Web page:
Certain weapon special abilities in D&D 3.5 can sensibly be applied to melee or ranged weapons yet are not listed in the random roll table for magical ranged weapons, only melee, and do not state that they pass their special ability on to their ammunition. Take, for instance, dancing:
As a standard action, a dancing weapon can be loosed to attack on its own. It
fights for 4 rounds using the base attack bonus of the one who loosed it and
then drops. While dancing, it cannot make attacks of opportunity, and the
person who activated it is not considered armed with the weapon. In all other
respects, it is considered wielded or attended by the creature for all
maneuvers and effects that target items. While dancing, it takes up the same
space as the activating character and can attack adjacent foes (weapons with
reach can attack opponents up to 10 feet away). The dancing weapon accompanies
the person who activated it everywhere, whether she moves by physical or
magical means. If the wielder who loosed it has an unoccupied hand, she can
grasp it while it is attacking on its own as a free action; when so retrieved
the weapon can’t dance (attack on its own) again for 4 rounds.
Strong transmutation; CL 15th; Craft Magic Arms and Armor, animate objects; Price +4 bonus.
A wounding weapon deals 1 point of Constitution damage from blood loss when it
hits a creature. A critical hit does not multiply the Constitution damage.
Creatures immune to critical hits (such as plants and constructs) are immune
to the Constitution damage dealt by this weapon.
Moderate evocation; CL 10th; Craft Magic Arms and Armor, mage’s sword; Price +2 bonus.
Can you make a dancing composite longbow or a wounding sling by the RAW or are those things that would require a special exemption from the DM? Or would the wounding weapon special ability need to be applied explicitly to the sling's bullets, such as is the case for the weapon special ability spell storing to the best of my understanding?
Unless a magic weapon special ability says so, a weapon special ability isn't bestowed upon a weapon's ammunition
Magic items—like feats, spells, and other effects—do only what they say they do unless the DM says otherwise. Thus if a weapon special ability does not say that the weapon special ability is bestowed upon its ammunition, the weapon with that weapon special ability does not bestow that weapon special ability upon its ammunition.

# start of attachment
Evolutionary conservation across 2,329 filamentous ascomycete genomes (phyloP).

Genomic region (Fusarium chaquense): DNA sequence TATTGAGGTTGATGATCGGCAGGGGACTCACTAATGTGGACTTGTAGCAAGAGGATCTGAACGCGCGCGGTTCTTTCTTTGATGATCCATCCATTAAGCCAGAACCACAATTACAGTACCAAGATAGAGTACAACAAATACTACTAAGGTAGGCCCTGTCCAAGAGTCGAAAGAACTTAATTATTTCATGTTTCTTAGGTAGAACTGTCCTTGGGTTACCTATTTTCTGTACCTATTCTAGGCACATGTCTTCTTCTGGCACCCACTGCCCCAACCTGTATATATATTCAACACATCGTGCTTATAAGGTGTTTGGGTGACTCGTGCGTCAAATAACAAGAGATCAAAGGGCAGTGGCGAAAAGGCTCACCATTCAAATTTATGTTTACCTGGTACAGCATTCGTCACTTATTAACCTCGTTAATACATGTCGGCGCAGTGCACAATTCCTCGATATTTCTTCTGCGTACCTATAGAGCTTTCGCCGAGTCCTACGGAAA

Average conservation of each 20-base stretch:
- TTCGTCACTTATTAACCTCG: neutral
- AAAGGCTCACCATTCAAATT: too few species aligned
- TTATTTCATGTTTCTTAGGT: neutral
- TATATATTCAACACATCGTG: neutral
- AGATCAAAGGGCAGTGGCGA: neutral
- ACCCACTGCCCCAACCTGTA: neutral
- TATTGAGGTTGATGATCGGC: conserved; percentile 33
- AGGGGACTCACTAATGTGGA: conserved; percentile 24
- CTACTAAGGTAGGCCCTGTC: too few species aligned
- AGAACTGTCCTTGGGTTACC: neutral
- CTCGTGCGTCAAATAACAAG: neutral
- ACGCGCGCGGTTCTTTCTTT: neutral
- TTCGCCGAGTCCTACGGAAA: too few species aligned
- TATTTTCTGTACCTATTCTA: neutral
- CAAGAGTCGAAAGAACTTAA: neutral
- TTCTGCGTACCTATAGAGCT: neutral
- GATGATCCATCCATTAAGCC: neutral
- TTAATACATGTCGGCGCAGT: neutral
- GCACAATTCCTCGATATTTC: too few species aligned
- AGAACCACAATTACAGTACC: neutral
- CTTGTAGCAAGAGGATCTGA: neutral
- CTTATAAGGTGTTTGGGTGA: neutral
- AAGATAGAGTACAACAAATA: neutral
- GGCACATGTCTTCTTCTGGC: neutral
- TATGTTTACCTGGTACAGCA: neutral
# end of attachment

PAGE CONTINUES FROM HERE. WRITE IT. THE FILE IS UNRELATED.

However, that doesn't prevent the existence of weapons like the +1 dancing longbow, the +1 wounding crossbow, or the +1 spell storing sling, but those weapon special abilities when applied to those weapons apply only to the weapons themselves rather than to the ammunition they launch; usually this means if wielders want those special abilities to take effect the weapons must be used as improvised weapons (PH 113).
Addressing these examples, a loosed +1 dancing longbow smacks folks on its own as if the wielder were using it as an improvised weapon, a wizard who successfully bashes a bear with his +1 wounding crossbow does so using the crossbow as an improvised weapon but nonetheless magically wounds the bear, and when the halfling outrider slaps his mount with his +1 spell storing sling the outrider can take a free action to cast on his mount the spell stored within that sling. (Slapping even an allied creature with a +1 spell storing sling is still using the sling as an improvised weapon.)
The Dungeon Master's Guide's tables don't tell the whole story
When making a case for limiting weapon special abilities to certain weapons, proponents often point to Table 7–14: Melee Weapon Special Abilities and Table 7–15: Ranged Weapon Special Abilities and say that if a weapon special ability doesn't appear on the appropriate table that weapon special ability can't be placed on weapons of that type. However, the reason these tables are present is for
So if not generating magic weapons randomly, the tables go unused.